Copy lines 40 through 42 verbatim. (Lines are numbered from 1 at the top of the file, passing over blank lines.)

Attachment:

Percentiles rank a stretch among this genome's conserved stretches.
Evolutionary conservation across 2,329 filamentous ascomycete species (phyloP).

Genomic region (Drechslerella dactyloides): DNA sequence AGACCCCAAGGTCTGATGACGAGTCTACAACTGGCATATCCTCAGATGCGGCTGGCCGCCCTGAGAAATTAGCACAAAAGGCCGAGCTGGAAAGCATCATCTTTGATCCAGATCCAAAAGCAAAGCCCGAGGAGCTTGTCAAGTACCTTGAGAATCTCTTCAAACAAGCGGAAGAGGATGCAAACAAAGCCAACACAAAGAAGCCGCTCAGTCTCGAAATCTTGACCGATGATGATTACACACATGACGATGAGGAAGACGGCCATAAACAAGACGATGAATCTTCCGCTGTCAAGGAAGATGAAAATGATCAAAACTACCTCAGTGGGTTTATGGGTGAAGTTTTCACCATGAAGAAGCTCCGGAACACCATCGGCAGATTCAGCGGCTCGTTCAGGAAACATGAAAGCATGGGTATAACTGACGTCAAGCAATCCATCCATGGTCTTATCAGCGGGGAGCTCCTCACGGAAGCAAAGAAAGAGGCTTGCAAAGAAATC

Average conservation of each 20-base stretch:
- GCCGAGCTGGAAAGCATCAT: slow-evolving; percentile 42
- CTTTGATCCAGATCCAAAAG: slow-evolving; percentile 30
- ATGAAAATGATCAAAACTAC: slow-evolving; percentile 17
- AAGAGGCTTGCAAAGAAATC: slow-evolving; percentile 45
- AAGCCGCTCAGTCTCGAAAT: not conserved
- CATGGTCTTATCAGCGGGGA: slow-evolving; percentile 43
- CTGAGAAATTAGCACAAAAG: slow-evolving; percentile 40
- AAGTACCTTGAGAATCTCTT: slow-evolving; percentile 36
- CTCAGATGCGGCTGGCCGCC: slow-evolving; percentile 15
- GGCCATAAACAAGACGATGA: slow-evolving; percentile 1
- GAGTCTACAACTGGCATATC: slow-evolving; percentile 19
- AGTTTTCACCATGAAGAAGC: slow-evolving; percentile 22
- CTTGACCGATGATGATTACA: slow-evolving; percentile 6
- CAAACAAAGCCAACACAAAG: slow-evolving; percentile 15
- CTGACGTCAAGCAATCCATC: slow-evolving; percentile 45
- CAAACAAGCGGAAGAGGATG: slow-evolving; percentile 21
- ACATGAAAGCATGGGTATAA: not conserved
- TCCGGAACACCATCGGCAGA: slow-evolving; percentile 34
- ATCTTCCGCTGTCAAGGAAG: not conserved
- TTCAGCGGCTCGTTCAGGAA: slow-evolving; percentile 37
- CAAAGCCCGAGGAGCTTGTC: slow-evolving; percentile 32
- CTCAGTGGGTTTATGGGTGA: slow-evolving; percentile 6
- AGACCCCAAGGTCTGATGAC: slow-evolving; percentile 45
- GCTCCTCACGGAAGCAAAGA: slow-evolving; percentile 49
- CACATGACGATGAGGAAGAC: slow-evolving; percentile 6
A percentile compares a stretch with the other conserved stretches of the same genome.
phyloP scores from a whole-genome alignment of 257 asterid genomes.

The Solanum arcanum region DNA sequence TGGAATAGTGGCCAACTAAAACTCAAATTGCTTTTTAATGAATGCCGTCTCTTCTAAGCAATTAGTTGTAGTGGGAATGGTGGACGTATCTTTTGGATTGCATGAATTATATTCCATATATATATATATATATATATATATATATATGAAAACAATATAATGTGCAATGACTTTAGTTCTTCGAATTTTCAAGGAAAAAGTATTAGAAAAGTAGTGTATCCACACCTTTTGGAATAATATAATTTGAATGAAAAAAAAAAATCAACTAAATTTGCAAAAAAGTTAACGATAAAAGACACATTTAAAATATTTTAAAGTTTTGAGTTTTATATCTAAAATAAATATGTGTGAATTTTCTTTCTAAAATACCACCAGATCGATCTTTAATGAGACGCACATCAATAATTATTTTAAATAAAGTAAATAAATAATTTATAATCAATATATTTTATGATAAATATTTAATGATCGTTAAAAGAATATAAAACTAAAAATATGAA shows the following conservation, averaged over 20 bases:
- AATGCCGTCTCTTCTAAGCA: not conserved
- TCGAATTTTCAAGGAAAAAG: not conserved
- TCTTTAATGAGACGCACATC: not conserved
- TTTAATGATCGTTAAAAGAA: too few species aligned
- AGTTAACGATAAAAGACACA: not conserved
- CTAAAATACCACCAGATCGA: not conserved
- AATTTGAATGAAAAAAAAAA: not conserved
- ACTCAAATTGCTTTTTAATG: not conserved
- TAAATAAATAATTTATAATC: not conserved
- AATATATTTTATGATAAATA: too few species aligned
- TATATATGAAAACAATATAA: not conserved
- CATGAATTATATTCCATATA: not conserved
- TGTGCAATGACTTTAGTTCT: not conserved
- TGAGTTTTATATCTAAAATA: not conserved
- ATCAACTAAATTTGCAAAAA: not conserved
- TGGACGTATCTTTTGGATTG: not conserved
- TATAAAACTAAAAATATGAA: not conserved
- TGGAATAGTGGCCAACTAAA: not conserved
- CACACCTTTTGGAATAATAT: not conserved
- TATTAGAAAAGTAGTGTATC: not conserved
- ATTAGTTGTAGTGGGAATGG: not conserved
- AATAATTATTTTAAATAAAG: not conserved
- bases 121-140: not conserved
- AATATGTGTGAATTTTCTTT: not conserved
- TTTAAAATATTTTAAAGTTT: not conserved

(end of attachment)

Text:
- ACTCAAATTGCTTTTTAATG: not conserved
- TAAATAAATAATTTATAATC: not conserved
- AATATATTTTATGATAAATA: too few species aligned